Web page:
Respiratory Technician Training Program Overviews

Oct 13, 2019

Several schools offer respiratory therapy associate's degree programs, the most common level of education pursued in the field. These programs typically award Associate of Science or Associate of Applied Science degrees.

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Essential Information

Two-year respiratory therapy associate's programs combine classroom study and clinical internships to train students in the evaluation and treatment of patients suffering from breathing disorders. Coursework introduces an array of treatment methods, such as aerosol therapy, vibration therapy, incentive spirometry and postural drainage.

Applicants to a respiratory therapy program need a high school diploma or GED certificate. Entrance into these programs may also require CPR certification. Entry-level and advanced respiratory therapists can pursue certification or registration by passing related examinations from the National Board for Respiratory Care.


Associate's Degree in Respiratory Therapy

General education courses in social sciences, communication, and the humanities are included in most associate's degree programs. Respiratory therapy programs may also have preparatory courses in microbiology, anatomy, and physiology. Core courses may also include:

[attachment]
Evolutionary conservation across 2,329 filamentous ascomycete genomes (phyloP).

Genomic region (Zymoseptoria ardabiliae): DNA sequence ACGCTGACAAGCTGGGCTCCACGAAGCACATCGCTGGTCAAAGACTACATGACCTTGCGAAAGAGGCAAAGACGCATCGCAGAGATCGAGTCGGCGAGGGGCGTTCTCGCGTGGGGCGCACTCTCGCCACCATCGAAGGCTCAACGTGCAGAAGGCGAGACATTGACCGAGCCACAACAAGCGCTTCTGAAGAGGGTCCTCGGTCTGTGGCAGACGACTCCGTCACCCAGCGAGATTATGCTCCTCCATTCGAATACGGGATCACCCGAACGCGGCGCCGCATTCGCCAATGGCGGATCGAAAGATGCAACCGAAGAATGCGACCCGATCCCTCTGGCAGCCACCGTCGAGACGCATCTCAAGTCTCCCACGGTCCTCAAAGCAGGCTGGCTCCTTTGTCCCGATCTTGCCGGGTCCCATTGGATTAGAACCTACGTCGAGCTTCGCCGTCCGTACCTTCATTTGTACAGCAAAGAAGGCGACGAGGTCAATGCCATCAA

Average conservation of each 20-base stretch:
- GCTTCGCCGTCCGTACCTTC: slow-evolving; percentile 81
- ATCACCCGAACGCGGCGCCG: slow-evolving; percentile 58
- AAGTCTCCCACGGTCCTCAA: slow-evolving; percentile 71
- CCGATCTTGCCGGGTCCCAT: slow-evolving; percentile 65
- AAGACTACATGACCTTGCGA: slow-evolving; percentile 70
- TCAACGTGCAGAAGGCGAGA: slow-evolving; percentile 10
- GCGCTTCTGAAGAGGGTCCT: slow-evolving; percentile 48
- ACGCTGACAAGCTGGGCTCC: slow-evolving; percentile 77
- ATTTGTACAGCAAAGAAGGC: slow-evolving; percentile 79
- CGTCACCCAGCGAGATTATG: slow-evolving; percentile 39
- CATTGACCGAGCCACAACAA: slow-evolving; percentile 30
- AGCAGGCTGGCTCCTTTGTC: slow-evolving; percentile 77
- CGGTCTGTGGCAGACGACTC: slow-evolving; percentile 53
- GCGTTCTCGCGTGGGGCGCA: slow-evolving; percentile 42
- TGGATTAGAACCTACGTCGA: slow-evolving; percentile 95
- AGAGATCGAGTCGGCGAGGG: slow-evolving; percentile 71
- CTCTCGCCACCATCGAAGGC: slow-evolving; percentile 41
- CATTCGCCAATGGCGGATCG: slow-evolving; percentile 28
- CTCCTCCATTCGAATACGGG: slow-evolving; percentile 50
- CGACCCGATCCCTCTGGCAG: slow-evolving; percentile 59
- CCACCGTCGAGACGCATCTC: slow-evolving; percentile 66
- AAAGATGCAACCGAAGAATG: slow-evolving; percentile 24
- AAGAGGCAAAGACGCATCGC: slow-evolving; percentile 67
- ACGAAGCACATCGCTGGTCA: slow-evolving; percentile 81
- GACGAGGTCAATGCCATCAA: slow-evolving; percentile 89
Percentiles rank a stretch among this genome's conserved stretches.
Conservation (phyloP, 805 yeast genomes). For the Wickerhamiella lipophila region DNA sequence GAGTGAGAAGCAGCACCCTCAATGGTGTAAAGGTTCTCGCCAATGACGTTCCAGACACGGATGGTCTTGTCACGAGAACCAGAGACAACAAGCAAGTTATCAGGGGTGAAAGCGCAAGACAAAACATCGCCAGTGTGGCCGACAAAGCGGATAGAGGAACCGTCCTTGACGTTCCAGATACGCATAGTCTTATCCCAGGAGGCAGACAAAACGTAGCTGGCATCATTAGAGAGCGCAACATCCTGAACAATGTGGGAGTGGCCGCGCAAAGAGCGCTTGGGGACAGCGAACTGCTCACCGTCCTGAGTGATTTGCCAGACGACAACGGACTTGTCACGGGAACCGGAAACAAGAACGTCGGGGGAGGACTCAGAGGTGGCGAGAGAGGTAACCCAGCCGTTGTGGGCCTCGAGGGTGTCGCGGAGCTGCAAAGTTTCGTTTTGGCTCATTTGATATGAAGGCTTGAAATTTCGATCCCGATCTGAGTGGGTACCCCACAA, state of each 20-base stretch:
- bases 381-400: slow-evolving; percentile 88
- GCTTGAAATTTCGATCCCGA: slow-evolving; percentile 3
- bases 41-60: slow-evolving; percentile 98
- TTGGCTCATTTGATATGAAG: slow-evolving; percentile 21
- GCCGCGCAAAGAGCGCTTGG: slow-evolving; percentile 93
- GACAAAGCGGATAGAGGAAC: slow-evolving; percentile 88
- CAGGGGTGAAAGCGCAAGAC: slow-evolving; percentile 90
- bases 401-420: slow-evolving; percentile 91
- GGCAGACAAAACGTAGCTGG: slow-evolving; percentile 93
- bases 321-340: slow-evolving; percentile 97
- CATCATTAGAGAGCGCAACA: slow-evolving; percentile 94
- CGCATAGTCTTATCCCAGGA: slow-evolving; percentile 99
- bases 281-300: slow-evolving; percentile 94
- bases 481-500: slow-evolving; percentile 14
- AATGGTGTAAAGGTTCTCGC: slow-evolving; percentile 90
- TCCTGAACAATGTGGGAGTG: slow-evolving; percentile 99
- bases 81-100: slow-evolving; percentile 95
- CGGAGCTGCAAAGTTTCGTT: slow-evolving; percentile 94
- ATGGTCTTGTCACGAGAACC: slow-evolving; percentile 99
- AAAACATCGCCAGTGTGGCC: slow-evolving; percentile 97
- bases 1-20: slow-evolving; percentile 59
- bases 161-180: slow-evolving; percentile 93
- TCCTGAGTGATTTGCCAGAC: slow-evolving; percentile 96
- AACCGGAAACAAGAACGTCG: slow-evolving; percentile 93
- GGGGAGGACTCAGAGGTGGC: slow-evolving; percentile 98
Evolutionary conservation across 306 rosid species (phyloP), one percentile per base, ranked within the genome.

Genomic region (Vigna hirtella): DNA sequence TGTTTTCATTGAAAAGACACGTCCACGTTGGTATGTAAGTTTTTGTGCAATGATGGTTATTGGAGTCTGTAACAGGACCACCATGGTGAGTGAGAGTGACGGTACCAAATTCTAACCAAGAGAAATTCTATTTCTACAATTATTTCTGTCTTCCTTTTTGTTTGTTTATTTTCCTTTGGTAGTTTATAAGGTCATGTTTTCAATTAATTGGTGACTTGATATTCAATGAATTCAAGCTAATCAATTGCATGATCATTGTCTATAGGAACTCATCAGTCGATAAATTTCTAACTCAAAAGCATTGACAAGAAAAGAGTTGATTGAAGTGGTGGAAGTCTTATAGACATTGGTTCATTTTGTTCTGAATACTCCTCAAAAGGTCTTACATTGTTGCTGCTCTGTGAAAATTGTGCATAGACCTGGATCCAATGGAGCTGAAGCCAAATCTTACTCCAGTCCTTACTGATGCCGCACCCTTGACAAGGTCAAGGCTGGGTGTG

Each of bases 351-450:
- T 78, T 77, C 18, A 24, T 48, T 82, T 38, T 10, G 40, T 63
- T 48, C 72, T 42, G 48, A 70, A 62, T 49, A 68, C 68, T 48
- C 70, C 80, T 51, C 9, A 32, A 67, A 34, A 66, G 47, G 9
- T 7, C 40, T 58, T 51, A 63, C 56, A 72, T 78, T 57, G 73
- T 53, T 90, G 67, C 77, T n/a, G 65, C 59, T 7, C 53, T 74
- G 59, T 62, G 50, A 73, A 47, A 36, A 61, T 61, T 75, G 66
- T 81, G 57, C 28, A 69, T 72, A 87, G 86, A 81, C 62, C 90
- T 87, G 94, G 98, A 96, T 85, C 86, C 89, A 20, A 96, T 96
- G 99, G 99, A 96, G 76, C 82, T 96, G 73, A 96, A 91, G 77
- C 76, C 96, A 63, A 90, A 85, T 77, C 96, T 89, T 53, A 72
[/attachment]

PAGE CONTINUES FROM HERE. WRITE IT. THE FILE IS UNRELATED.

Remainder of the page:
• Cardiopulmonary anatomy
  • Respiratory therapy fundamentals
  • Ventilation equipment
  • Critical care monitoring
  • Pulmonary testing

Employment Outlook and Salary Info

Associate's degree program graduates can become respiratory therapy technicians or respiratory therapists. However, their is a foreseeable 57% decline in the employment of respiratory therapy technicians over the 2018-2028 decade, while employment of respiratory therapists is expected to increase 21%, according to the U.S. Bureau of Labor Statistics (BLS). The median salary for respiratory therapists was $60,280 as of 2018.

Continuing Education Information

The National Board for Respiratory Care offers the Certified Respiratory Therapist (CRT) exam for entry-level therapists and the Registered Respiratory Therapist (RRT) exam for intensive-care specialists and advanced therapists.

Individuals seeking employment as respiratory technicians or therapists may get the education needed to start a career through associate's degree programs in respiratory therapy. While employment for respiratory therapy technicians is expected to decline drastically from 2014-2024, job opportunities for respiratory therapists may increase faster than average.

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